Ahh, Nepotism, don’t ya love it?

But as the consideration on how to remove Berghardt continues, his “Right-hand Man”, Mr. Mikkaelsen, steps up security, as Jessa attempts to prove herself.

Unfortunately, as if this were not enough to be thinking about, Jessa discovers that The Family may not be so secret. As Berghardt appears to indicate, there is a Mole within The Family…

That’s the basic skinny up to issue two of this new ongoing title, to summarise, perhaps a good likeness for someone wanting to know about it as a sound-bite, “Assassin’s Creed, as envisioned by Jeunet, according to the Gospel of Gaiman”.

Wow, that was punchy, I’m getting good at this!

In critique of the issues I’ve read so far, aesthetically, though the art from Morgan Beem is not traditionally a preferential style for me personally, it grows on you as you progress.

There’s almost a mentality of Sid Mead’s conceptualism of 2019 Los Angeles in Bladerunner as well, in its bustling lower streets, through to the levels of upper society, the architecture increasingly growing in grandeur as it does, like a status symbol, propped high above the madding crowds, ever serving to them as a reminder of their place.

This city, devoid of conventional power, is charged by magic, its streets lit with glowing Lampreys in small Fish Tanks.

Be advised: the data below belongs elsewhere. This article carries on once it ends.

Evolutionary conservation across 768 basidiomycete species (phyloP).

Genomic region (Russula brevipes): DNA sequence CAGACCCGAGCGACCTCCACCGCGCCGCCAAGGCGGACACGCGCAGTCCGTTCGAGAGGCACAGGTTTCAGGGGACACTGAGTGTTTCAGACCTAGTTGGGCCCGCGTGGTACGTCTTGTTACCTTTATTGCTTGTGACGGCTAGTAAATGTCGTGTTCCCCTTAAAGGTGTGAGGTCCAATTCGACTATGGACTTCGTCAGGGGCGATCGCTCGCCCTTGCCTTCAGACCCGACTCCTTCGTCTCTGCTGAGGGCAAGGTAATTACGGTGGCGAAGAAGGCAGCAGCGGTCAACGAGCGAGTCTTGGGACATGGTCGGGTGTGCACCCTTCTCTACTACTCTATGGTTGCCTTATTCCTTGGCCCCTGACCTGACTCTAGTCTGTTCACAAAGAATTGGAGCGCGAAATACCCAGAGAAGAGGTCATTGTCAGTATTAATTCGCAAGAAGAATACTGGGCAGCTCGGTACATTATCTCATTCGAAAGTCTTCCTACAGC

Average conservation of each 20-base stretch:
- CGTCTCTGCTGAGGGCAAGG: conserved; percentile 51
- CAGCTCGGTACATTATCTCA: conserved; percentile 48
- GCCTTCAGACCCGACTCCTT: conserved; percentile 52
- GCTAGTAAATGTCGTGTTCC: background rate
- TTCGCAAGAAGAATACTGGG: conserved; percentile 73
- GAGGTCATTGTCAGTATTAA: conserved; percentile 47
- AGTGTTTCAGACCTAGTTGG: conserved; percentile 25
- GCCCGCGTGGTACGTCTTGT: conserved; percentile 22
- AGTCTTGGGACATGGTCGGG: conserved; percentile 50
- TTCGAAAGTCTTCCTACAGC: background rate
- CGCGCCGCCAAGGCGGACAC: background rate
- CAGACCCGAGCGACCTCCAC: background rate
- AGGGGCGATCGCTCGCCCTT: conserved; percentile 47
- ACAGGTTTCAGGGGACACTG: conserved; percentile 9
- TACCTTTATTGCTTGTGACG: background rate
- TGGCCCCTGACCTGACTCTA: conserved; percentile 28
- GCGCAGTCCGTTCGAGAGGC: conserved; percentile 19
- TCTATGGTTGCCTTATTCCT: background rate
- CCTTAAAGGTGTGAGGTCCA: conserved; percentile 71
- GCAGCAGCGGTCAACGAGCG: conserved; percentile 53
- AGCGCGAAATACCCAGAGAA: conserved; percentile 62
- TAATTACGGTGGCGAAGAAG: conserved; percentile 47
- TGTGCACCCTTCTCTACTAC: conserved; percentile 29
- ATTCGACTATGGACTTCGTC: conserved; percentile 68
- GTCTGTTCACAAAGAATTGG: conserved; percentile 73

Atmospherically, we’re set a tone that embeds itself into the mind quickly and remains steadfast, whatever likenesses I can throw at it, these are the nearest available comparisons, but let me tell you, the world which we are presented is very much its own.

It’s alluring and charismatic in its dystopian qualities, a refreshing change to the usually depressing, “all is doomed”, pessimistic approach to such environments we are normally presented with.

That said, I did find some imagery required a little more visual focus at points, attempting to decipher what I’m supposed to be seeing, but I can’t say this disrupted my reading experience that much, in fact, there are only 2 observations that I would make here in criticism of the work;

First, on panel one in the start of issue #2, there is a section of dialogue in the middle bottom that has been placed right over art line-work, which was distracting and annoying, since it wasn’t very clear in reading. There were other areas available to the right of the panel that would have served for better placing in a caption bubble instead.

It’s not a great evil, but an annoyance, and surprised me, as Rachel Deering has considerable experience as a Letterer and as a Writer. This is the only genuine criticism I have on the production side.

At a story level, I am curious to know why Jessa, who is presented to us as quite inexperienced – at least, it is very clear she has never killed previously – would be given a task so important as a first assignment?

The logic to that, I found baffling, I’d like to see expansion upon that into a credible explanation there as to why The Bookmaker would call such a decision. Frankly, it makes me question his competence and judgement, and Nepotism only stretches so far.